Mathematical modeling of radio systems and devices
NASA Astrophysics Data System (ADS)
Borisov, Iu. P.; Tsvetnov, V. V.
Methods for developing mathematical models of radio systems and devices are presented with emphasis on the functional approach to the modeling of radio systems. In particular, attention is given to the formal description of radio systems, computer-aided modeling of radio systems, a classification of methods of radio system modeling, and methods of mathematical description of signals and noise. Specific methods discussed include the carrier method, the complex envelope method, the method of statistical equivalents, and the information parameter method.
The mathematics of cancer: integrating quantitative models.
Altrock, Philipp M; Liu, Lin L; Michor, Franziska
2015-12-01
Mathematical modelling approaches have become increasingly abundant in cancer research. The complexity of cancer is well suited to quantitative approaches as it provides challenges and opportunities for new developments. In turn, mathematical modelling contributes to cancer research by helping to elucidate mechanisms and by providing quantitative predictions that can be validated. The recent expansion of quantitative models addresses many questions regarding tumour initiation, progression and metastases as well as intra-tumour heterogeneity, treatment responses and resistance. Mathematical models can complement experimental and clinical studies, but also challenge current paradigms, redefine our understanding of mechanisms driving tumorigenesis and shape future research in cancer biology.
Kinetic parameter estimation in N. europaea biofilms using a 2-D reactive transport model.
Lauchnor, Ellen G; Semprini, Lewis; Wood, Brian D
2015-06-01
Biofilms of the ammonia oxidizing bacterium Nitrosomonas europaea were cultivated to study microbial processes associated with ammonia oxidation in pure culture. We explored the hypothesis that the kinetic parameters of ammonia oxidation in N. europaea biofilms were in the range of those determined with batch suspended cells. Oxygen and pH microelectrodes were used to measure dissolved oxygen (DO) concentrations and pH above and inside biofilms and reactive transport modeling was performed to simulate the measured DO and pH profiles. A two dimensional (2-D) model was used to simulate advection parallel to the biofilm surface and diffusion through the overlying fluid while reaction and diffusion were simulated in the biofilm. Three experimental studies of microsensor measurements were performed with biofilms: i) NH3 concentrations near the Ksn value of 40 μM determined in suspended cell tests ii) Limited buffering capacity which resulted in a pH gradient within the biofilms and iii) NH3 concentrations well below the Ksn value. Very good fits to the DO concentration profiles both in the fluid above and in the biofilms were achieved using the 2-D model. The modeling study revealed that the half-saturation coefficient for NH3 in N. europaea biofilms was close to the value measured in suspended cells. However, the third study of biofilms with low availability of NH3 deviated from the model prediction. The model also predicted shifts in the DO profiles and the gradient in pH that resulted for the case of limited buffering capacity. The results illustrate the importance of incorporating both key transport and chemical processes in a biofilm reactive transport model.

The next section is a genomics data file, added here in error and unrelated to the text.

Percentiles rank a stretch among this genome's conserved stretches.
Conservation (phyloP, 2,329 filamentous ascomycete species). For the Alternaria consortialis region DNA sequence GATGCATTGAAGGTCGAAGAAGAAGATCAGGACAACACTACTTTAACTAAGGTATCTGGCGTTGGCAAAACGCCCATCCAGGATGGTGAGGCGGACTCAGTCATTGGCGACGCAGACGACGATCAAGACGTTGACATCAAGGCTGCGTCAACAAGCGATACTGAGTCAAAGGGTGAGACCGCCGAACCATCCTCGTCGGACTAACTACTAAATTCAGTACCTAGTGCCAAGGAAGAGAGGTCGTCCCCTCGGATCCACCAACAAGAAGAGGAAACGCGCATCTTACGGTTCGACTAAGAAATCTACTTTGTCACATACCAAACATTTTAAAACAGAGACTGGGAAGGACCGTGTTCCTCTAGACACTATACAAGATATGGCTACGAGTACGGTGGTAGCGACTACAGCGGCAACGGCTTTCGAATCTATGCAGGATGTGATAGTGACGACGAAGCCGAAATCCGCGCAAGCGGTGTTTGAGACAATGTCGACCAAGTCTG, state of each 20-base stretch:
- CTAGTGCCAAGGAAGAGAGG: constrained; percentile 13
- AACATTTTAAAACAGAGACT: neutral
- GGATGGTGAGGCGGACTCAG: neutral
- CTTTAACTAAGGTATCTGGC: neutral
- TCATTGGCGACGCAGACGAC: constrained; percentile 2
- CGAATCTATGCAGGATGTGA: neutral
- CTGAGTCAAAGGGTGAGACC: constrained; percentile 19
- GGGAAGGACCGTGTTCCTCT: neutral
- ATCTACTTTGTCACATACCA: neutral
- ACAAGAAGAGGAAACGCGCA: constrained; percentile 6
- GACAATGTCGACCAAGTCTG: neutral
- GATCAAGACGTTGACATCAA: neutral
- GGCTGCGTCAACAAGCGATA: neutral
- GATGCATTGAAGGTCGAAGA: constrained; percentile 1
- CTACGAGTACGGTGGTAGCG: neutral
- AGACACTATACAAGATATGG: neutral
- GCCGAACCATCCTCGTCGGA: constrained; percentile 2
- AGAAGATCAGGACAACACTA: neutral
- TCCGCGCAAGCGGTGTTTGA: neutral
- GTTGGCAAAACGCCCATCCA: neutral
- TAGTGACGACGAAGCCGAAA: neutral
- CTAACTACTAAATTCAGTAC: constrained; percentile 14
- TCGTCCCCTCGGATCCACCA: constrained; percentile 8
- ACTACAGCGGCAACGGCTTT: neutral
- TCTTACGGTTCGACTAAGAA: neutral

Assessing soil fluxes using meteoric 10Be: development and application of the Be2D model
NASA Astrophysics Data System (ADS)
Campforts, Benjamin; Govers, Gerard; Vanacker, Veerle; Baken, Stijn; Smolders, Erik; Vanderborght, Jan
2015-04-01